In summer, there are often lightning and thunder (lightning). When the electric fields between the positive and negative charges in the rain cloud differ significantly, these two types of charges will neutralize and cause lightning. That phenomenon is called lightning discharge. When lightning strikes, there is a flash of intense bright light. Furthermore, the lightning path produces very high temperatures, causing the surrounding air to expand, causing intense explosions suddenly. The flash is lightning, and the explosion is the sound of thunder.
Lightning and thunder arise in the presence of lightning, but why do we see lightning first and then hear the thunder? That’s because the speed of light is much faster than the speed of sound. Light travels through the air at a speed of 300,000 km / s, which equates to 7.5 cycles of equatorial circumference in a second. The sound speed in the air is only 340 m / s, only one-tenth of the speed of light. Since the lightning occurred to the ground, the time was only one-tenth of a second, but with that distance, the thunder had to travel a quite long time. Based on that, we can use the time from seeing lightning to hearing thunder to work out how far away the discharge is.
There are times when only lightning can be heard, but no thunder is heard; it is because the thundercloud is too far away from us, or the sound of thunder cannot be heard enough. As the energy of sound traveling through the air gradually decreases, we cannot hear it in the end.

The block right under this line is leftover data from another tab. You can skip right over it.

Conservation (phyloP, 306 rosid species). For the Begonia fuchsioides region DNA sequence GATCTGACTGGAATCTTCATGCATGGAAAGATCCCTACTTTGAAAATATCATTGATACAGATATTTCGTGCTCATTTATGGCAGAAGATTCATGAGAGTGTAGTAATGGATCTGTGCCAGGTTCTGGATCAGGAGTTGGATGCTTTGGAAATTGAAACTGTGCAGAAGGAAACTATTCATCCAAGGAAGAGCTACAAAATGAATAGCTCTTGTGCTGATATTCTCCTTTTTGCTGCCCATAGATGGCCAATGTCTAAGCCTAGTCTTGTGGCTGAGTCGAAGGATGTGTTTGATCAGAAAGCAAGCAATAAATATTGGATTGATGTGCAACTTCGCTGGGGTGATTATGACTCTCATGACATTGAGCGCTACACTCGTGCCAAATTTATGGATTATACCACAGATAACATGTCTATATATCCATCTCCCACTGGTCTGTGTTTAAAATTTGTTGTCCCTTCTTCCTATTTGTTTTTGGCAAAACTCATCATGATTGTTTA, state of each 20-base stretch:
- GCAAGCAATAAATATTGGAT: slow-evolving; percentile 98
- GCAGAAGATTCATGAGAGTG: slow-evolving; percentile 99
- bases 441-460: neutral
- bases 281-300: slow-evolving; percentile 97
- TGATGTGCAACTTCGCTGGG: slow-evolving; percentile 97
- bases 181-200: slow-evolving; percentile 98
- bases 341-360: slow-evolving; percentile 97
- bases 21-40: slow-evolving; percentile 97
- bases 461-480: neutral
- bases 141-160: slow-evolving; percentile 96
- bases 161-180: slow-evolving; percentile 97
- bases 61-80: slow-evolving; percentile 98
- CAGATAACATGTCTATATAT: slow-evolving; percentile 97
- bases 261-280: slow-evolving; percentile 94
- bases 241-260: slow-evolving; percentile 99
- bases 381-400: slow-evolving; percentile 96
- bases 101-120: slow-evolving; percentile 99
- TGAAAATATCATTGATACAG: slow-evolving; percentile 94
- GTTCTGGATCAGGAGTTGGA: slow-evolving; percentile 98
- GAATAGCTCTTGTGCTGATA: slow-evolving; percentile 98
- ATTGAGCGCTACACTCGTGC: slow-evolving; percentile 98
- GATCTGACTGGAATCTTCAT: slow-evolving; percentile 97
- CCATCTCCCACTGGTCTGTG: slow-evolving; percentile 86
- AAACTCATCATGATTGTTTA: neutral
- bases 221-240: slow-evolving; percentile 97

There will be a corresponding thunder once there is lightning, but why are there times when only a flash of lightning is seen, and thunder’s sound lasts for a while before it stops?
This is because the flash is very long; there are flashes of up to 2 – 3 km, even 10 km. Because lightning is separated from us at different distances, the time it takes for thunder to reach our ears before and after is also different. On the other hand, lightning usually does not arise once and finishes, but it arises several times in a blink of an eye. So when the thunder of the first flash has not ended, the second and third lightning has passed. These thunderstorms are mixed to make thunder resounding forever.
When rain encounters the ground, structures, high mountains, or clouds, the sound is reflected, causing echoes. The time these responses reach our ears also varies greatly, thus causing thunder to resonate. Sometimes due to many reasons, the thunder resounds forever, lasting about a minute.